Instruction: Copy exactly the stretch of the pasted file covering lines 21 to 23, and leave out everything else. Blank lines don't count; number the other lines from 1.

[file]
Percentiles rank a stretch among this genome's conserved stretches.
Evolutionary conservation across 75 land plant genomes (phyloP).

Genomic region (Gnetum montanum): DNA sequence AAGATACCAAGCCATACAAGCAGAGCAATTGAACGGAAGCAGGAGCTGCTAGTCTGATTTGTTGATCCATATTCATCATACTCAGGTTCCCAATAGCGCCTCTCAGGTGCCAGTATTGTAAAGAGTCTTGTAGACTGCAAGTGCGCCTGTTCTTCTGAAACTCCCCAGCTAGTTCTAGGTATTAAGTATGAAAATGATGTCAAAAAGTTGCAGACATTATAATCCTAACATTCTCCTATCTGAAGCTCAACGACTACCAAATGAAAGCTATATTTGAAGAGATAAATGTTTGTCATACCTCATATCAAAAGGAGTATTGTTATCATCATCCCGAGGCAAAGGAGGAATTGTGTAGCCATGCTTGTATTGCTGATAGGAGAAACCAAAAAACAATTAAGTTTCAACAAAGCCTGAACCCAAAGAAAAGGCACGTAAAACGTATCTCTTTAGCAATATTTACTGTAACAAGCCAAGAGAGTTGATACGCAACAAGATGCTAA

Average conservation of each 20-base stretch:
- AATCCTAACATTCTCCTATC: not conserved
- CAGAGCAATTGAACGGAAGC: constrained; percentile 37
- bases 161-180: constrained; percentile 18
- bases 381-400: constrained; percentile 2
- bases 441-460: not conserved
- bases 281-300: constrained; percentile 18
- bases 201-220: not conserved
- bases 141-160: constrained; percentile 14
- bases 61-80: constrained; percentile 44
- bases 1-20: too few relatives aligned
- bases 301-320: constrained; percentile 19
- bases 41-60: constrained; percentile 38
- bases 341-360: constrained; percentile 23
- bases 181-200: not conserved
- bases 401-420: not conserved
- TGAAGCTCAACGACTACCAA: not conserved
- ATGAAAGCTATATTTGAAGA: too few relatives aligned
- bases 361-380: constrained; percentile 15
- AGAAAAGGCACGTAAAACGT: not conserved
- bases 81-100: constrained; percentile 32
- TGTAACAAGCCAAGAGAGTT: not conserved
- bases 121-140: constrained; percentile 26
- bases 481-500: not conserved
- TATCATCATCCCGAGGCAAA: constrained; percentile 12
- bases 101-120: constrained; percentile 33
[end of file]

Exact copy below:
- ATGAAAGCTATATTTGAAGA: too few relatives aligned
- bases 361-380: constrained; percentile 15
- AGAAAAGGCACGTAAAACGT: not conserved